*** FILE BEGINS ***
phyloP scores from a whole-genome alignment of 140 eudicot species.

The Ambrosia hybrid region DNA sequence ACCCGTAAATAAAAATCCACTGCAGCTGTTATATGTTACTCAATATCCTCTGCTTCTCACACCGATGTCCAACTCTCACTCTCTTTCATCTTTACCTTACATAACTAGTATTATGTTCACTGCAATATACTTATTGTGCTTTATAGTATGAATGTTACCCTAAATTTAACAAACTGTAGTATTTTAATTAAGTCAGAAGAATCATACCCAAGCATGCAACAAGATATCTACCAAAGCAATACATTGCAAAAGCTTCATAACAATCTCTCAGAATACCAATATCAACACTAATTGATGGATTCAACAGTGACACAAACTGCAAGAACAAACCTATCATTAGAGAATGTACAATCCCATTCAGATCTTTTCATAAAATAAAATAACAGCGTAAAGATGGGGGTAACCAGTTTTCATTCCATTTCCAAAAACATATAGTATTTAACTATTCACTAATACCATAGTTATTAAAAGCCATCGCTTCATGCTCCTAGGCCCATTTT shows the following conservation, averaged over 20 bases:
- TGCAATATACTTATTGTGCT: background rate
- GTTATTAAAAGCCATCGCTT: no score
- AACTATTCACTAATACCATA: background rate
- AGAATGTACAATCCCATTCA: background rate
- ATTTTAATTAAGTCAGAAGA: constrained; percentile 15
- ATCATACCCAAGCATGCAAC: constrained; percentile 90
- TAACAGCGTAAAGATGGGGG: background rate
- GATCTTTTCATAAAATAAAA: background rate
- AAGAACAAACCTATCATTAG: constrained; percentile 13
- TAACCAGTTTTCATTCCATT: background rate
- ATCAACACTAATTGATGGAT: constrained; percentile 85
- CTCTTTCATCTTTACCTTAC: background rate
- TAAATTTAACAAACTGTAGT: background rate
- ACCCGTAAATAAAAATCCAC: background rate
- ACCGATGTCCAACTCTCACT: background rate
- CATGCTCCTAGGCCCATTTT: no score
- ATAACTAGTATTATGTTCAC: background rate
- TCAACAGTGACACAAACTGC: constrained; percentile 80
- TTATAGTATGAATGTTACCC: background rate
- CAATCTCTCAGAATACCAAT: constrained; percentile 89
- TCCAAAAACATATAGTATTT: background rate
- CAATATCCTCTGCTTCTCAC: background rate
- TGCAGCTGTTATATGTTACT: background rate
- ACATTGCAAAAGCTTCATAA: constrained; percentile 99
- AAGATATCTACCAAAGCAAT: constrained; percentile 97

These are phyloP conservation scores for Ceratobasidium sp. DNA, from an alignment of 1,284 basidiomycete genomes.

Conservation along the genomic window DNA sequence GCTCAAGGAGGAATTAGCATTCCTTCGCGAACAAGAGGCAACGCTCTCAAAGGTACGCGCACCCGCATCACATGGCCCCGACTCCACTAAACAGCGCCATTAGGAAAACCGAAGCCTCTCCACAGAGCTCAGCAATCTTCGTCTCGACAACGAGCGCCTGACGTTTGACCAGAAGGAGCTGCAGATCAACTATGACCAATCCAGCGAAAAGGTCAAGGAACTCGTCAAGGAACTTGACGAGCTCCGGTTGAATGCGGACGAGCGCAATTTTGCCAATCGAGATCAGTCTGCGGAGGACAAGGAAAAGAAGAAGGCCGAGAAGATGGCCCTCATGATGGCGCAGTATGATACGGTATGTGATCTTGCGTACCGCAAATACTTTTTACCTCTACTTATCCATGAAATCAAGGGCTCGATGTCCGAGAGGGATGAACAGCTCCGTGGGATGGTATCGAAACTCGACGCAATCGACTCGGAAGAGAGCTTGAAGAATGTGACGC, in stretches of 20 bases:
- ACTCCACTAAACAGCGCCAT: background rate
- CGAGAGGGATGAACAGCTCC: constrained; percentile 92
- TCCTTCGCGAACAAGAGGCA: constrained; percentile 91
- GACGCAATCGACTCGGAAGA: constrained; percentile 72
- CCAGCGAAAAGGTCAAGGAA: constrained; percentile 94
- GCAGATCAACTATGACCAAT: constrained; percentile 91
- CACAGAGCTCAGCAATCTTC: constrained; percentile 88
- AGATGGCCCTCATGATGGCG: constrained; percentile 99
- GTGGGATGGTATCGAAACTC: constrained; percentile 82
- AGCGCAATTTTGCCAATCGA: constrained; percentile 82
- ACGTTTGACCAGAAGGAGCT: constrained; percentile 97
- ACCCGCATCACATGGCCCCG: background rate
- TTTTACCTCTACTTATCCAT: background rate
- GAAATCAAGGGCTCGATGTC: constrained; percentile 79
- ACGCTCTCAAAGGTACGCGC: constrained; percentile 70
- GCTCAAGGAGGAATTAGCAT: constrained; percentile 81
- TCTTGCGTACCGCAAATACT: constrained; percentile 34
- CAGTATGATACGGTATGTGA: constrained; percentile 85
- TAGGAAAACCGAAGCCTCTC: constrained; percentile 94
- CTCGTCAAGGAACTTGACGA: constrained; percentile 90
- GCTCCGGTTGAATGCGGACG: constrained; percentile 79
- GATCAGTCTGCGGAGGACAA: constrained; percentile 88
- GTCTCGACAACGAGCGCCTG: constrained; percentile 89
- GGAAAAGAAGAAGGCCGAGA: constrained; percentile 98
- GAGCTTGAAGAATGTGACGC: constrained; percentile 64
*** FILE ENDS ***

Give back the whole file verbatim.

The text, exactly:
phyloP scores from a whole-genome alignment of 140 eudicot species.

The Ambrosia hybrid region DNA sequence ACCCGTAAATAAAAATCCACTGCAGCTGTTATATGTTACTCAATATCCTCTGCTTCTCACACCGATGTCCAACTCTCACTCTCTTTCATCTTTACCTTACATAACTAGTATTATGTTCACTGCAATATACTTATTGTGCTTTATAGTATGAATGTTACCCTAAATTTAACAAACTGTAGTATTTTAATTAAGTCAGAAGAATCATACCCAAGCATGCAACAAGATATCTACCAAAGCAATACATTGCAAAAGCTTCATAACAATCTCTCAGAATACCAATATCAACACTAATTGATGGATTCAACAGTGACACAAACTGCAAGAACAAACCTATCATTAGAGAATGTACAATCCCATTCAGATCTTTTCATAAAATAAAATAACAGCGTAAAGATGGGGGTAACCAGTTTTCATTCCATTTCCAAAAACATATAGTATTTAACTATTCACTAATACCATAGTTATTAAAAGCCATCGCTTCATGCTCCTAGGCCCATTTT shows the following conservation, averaged over 20 bases:
- TGCAATATACTTATTGTGCT: background rate
- GTTATTAAAAGCCATCGCTT: no score
- AACTATTCACTAATACCATA: background rate
- AGAATGTACAATCCCATTCA: background rate
- ATTTTAATTAAGTCAGAAGA: constrained; percentile 15
- ATCATACCCAAGCATGCAAC: constrained; percentile 90
- TAACAGCGTAAAGATGGGGG: background rate
- GATCTTTTCATAAAATAAAA: background rate
- AAGAACAAACCTATCATTAG: constrained; percentile 13
- TAACCAGTTTTCATTCCATT: background rate
- ATCAACACTAATTGATGGAT: constrained; percentile 85
- CTCTTTCATCTTTACCTTAC: background rate
- TAAATTTAACAAACTGTAGT: background rate
- ACCCGTAAATAAAAATCCAC: background rate
- ACCGATGTCCAACTCTCACT: background rate
- CATGCTCCTAGGCCCATTTT: no score
- ATAACTAGTATTATGTTCAC: background rate
- TCAACAGTGACACAAACTGC: constrained; percentile 80
- TTATAGTATGAATGTTACCC: background rate
- CAATCTCTCAGAATACCAAT: constrained; percentile 89
- TCCAAAAACATATAGTATTT: background rate
- CAATATCCTCTGCTTCTCAC: background rate
- TGCAGCTGTTATATGTTACT: background rate
- ACATTGCAAAAGCTTCATAA: constrained; percentile 99
- AAGATATCTACCAAAGCAAT: constrained; percentile 97

These are phyloP conservation scores for Ceratobasidium sp. DNA, from an alignment of 1,284 basidiomycete genomes.

Conservation along the genomic window DNA sequence GCTCAAGGAGGAATTAGCATTCCTTCGCGAACAAGAGGCAACGCTCTCAAAGGTACGCGCACCCGCATCACATGGCCCCGACTCCACTAAACAGCGCCATTAGGAAAACCGAAGCCTCTCCACAGAGCTCAGCAATCTTCGTCTCGACAACGAGCGCCTGACGTTTGACCAGAAGGAGCTGCAGATCAACTATGACCAATCCAGCGAAAAGGTCAAGGAACTCGTCAAGGAACTTGACGAGCTCCGGTTGAATGCGGACGAGCGCAATTTTGCCAATCGAGATCAGTCTGCGGAGGACAAGGAAAAGAAGAAGGCCGAGAAGATGGCCCTCATGATGGCGCAGTATGATACGGTATGTGATCTTGCGTACCGCAAATACTTTTTACCTCTACTTATCCATGAAATCAAGGGCTCGATGTCCGAGAGGGATGAACAGCTCCGTGGGATGGTATCGAAACTCGACGCAATCGACTCGGAAGAGAGCTTGAAGAATGTGACGC, in stretches of 20 bases:
- ACTCCACTAAACAGCGCCAT: background rate
- CGAGAGGGATGAACAGCTCC: constrained; percentile 92
- TCCTTCGCGAACAAGAGGCA: constrained; percentile 91
- GACGCAATCGACTCGGAAGA: constrained; percentile 72
- CCAGCGAAAAGGTCAAGGAA: constrained; percentile 94
- GCAGATCAACTATGACCAAT: constrained; percentile 91
- CACAGAGCTCAGCAATCTTC: constrained; percentile 88
- AGATGGCCCTCATGATGGCG: constrained; percentile 99
- GTGGGATGGTATCGAAACTC: constrained; percentile 82
- AGCGCAATTTTGCCAATCGA: constrained; percentile 82
- ACGTTTGACCAGAAGGAGCT: constrained; percentile 97
- ACCCGCATCACATGGCCCCG: background rate
- TTTTACCTCTACTTATCCAT: background rate
- GAAATCAAGGGCTCGATGTC: constrained; percentile 79
- ACGCTCTCAAAGGTACGCGC: constrained; percentile 70
- GCTCAAGGAGGAATTAGCAT: constrained; percentile 81
- TCTTGCGTACCGCAAATACT: constrained; percentile 34
- CAGTATGATACGGTATGTGA: constrained; percentile 85
- TAGGAAAACCGAAGCCTCTC: constrained; percentile 94
- CTCGTCAAGGAACTTGACGA: constrained; percentile 90
- GCTCCGGTTGAATGCGGACG: constrained; percentile 79
- GATCAGTCTGCGGAGGACAA: constrained; percentile 88
- GTCTCGACAACGAGCGCCTG: constrained; percentile 89
- GGAAAAGAAGAAGGCCGAGA: constrained; percentile 98
- GAGCTTGAAGAATGTGACGC: constrained; percentile 64